It’s quite popular today to claim that all religious paths lead to the same destination – that when Christians, Jews, Muslims, Hindus, Sikhs, Buddhists and others pray to their god(s), they’re actually praying to the same god(s).
I once heard it put like this: imagine a scenario where there are three blind men touching an elephant. They are each asked to answer the question, “What is the elephant like?”. The first blind man, holding the elephant’s leg, says, “The elephant is like the trunk of a big tree”. The second blind man passionately disagrees; grabbing the elephant’s trunk, he exclaims, “No, you’re wrong. The elephant is like a snake”. The third blind man, touching the elephant’s side, retorts, “No, you’re both idiots; the elephant is like a wall”.
The point to note here is that each blind man thinks he is right and that the others are wrong, even though all three of them are touching the same elephant and all three are in fact right. And so it is argued that, in a similar way, all the world religions are in contact with different parts of the same ultimate reality – that we’re just touching different parts of the same “elephant”.
The story is appealing, even compelling, but it has one critical and fatal flaw: circular reasoning. How do we know that the blind men are all describing the same elephant? Only because the story assumes it. Though the pluralists present this as the conclusion, it really is the starting assumption. What if the first blind man answered, “Like a big tree”, while actually holding onto an oak tree? What if the second blind man said, “Like a snake”, because he was actually clinging to a fire hose? And what if the third blind man replied, “Like a wall”, because he was actually touching the side of a building?
As I see it, the different religions of the world are not touching the same “elephant” at all. Why? Because each religious tradition makes truth claims which contradict the truth claims of their counterparts. For example, when Christians claim that each person lives once and then faces the judgement and Hindus claim that each person lives many lives determined by the law of karma, two very contradictory notions are being asserted. We cannot possibly be touching the same “elephant”!
The principle of non-contradiction states that two contradictory assertions (“x” and “not x”) cannot both be true in the same sense at the same time; either one of them is true or both of them are false. So, within the context of the grand claims of religion, if two religions make truth claims which contradict one another, they cannot both be right; either one of them will be right and one of them will be wrong – or they are both wrong. For example, if Jesus Christ is the Son of God, then at the very least Muhammad cannot be a true prophet of God as he denied this central Christian truth. Conversely, if Muhammad is a true prophet of God, then at the very least Jesus Christ cannot be the Son of God.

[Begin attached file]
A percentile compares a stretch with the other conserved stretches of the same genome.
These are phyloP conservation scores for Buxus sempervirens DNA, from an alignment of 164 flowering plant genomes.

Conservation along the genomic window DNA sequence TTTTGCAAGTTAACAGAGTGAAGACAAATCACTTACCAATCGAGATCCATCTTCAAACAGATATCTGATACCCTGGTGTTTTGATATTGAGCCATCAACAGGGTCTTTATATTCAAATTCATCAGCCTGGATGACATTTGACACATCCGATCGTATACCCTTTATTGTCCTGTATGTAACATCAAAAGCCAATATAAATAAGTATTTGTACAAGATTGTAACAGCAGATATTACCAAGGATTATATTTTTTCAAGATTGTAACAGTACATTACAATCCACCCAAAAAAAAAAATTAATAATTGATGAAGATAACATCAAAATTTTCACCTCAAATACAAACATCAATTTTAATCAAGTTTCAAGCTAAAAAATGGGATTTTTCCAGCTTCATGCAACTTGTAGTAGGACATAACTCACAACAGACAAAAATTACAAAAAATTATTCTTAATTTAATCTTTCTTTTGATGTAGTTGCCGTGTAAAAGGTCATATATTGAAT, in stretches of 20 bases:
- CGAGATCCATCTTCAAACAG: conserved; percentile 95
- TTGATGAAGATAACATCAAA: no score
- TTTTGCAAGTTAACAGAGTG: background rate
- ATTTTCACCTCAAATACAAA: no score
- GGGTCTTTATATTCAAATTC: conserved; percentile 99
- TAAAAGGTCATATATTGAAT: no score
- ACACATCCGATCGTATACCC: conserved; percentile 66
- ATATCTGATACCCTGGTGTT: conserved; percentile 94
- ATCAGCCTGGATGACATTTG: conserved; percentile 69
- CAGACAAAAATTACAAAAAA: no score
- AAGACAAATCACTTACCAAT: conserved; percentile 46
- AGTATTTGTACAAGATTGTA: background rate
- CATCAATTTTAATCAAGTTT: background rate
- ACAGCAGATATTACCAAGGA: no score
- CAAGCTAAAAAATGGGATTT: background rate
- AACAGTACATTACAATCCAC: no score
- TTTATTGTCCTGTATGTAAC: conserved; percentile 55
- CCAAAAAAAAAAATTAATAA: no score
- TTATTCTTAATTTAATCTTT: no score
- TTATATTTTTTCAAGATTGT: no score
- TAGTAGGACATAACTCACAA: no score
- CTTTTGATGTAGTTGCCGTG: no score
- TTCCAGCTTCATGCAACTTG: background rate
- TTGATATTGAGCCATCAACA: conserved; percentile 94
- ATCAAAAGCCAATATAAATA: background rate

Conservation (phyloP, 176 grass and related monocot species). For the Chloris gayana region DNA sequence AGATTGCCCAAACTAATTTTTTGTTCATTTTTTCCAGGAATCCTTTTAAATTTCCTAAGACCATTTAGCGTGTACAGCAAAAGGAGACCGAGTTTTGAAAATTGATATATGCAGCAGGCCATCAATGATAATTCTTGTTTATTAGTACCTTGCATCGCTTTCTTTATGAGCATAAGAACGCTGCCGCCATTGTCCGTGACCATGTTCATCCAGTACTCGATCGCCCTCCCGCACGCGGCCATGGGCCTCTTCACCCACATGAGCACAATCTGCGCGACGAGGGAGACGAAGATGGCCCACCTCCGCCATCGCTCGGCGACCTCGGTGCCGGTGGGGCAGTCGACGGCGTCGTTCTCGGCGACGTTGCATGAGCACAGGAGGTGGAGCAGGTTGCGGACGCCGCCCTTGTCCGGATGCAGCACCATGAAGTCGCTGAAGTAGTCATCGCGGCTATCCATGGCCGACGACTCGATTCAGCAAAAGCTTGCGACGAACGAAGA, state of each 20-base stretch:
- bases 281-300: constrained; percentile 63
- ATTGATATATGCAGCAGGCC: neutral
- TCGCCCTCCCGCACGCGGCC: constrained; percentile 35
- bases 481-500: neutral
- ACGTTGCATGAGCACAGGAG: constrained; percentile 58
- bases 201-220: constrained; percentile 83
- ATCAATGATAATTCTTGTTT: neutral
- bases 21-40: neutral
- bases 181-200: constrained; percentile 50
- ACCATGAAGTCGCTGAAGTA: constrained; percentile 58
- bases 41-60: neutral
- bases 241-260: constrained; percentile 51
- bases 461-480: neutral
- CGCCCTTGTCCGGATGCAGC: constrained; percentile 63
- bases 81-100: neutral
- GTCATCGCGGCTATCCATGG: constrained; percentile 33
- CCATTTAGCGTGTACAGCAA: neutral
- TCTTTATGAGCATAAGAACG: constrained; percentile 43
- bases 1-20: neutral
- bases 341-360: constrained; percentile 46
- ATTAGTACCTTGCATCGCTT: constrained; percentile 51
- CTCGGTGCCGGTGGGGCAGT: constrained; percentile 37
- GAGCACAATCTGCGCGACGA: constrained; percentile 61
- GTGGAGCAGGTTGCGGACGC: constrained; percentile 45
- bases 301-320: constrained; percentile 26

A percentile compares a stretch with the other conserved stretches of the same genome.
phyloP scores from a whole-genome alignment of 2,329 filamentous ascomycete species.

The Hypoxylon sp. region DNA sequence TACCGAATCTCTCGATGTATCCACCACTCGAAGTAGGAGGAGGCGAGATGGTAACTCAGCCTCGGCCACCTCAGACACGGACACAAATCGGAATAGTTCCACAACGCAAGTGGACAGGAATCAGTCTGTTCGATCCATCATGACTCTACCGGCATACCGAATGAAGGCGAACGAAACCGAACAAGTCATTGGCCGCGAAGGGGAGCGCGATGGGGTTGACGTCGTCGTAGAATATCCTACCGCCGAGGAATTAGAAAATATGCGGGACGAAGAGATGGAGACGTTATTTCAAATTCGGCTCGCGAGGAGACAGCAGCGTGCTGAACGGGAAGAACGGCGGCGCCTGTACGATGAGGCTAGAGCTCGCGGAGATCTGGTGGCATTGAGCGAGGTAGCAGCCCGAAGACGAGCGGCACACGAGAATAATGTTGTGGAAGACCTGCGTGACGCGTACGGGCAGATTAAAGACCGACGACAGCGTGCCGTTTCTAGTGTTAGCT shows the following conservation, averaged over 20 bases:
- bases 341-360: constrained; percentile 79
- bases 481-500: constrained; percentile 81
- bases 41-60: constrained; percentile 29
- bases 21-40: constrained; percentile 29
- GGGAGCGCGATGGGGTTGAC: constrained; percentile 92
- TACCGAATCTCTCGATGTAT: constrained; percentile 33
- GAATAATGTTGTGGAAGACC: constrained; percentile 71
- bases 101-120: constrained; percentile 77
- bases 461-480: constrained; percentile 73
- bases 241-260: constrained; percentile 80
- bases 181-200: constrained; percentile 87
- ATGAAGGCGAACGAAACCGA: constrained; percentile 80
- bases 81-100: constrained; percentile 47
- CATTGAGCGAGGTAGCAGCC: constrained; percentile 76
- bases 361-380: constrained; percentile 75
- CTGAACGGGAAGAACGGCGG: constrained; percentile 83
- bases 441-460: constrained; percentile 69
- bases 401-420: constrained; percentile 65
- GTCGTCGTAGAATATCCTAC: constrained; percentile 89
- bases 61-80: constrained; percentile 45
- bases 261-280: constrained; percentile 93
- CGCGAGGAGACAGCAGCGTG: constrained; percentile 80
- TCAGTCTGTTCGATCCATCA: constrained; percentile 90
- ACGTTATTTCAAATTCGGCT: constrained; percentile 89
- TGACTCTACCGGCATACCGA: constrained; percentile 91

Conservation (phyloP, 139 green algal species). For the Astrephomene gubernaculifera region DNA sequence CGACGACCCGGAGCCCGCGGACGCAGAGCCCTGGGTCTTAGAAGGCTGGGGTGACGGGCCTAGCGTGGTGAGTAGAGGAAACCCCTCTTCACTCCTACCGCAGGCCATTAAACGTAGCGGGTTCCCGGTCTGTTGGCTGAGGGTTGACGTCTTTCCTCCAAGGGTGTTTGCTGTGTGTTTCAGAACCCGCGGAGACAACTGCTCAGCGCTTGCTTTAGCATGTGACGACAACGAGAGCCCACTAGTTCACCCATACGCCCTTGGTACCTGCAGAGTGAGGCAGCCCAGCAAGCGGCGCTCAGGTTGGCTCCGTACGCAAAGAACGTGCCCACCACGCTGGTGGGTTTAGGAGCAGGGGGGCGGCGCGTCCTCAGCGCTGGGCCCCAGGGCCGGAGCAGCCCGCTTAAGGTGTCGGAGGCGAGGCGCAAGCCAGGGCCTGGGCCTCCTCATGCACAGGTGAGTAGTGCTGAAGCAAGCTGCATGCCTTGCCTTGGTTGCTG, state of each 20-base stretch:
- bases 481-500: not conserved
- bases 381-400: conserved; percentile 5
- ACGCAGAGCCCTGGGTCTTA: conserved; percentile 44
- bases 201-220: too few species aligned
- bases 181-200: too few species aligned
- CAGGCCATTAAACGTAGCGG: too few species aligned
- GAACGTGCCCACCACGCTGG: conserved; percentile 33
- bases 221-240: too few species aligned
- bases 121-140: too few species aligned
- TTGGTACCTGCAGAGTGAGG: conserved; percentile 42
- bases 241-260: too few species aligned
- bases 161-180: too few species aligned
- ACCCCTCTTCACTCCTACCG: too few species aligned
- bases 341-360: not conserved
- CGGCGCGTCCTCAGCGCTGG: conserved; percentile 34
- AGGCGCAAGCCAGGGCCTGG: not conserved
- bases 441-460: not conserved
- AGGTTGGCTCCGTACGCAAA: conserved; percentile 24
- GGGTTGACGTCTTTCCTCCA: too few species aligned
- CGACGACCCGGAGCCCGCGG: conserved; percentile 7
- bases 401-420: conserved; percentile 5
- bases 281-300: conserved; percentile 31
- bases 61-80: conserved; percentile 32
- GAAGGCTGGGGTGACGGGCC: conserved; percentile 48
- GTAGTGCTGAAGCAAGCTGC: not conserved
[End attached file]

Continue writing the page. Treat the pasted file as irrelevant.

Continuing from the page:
Think about it: the various religions differ on key questions such as where we go when we die and how we even get there in the first place. They also differ on the most fundamental of questions about the nature of God: Hinduism, for example, says everything is God; Buddhism, in its purest form, says that nothing is God; Christianity and Islam say that there is only one God but Islam calls him Allah and the Bible calls him Jesus – and the latter has very different characteristics to the Allah of the Quran. These are not just examples of minor differences; they are mutually exclusive depictions – contradictions of the highest order – that cannot possibly be descriptive of the same God.
I appreciate that the pluralistic view of religion is politically pleasing; if we were to agree that all religious paths converge at the top of the same mountain, perhaps there would even be less religious bigotry in our world – or so the argument goes. But ultimately this way of thinking defies one of the most basic laws of logic: the law of non-contradiction. All paths cannot possibly lead to the same destination; we are not touching the same “elephant” and so we need to disembark the “all ideas are equally true” multi-faith bandwagon! And this means that, when it comes to the question of which religion or no religion, each of us must make an informed choice that will have significant consequences, both in this life and even in the life to come too.
By Dominic De Souza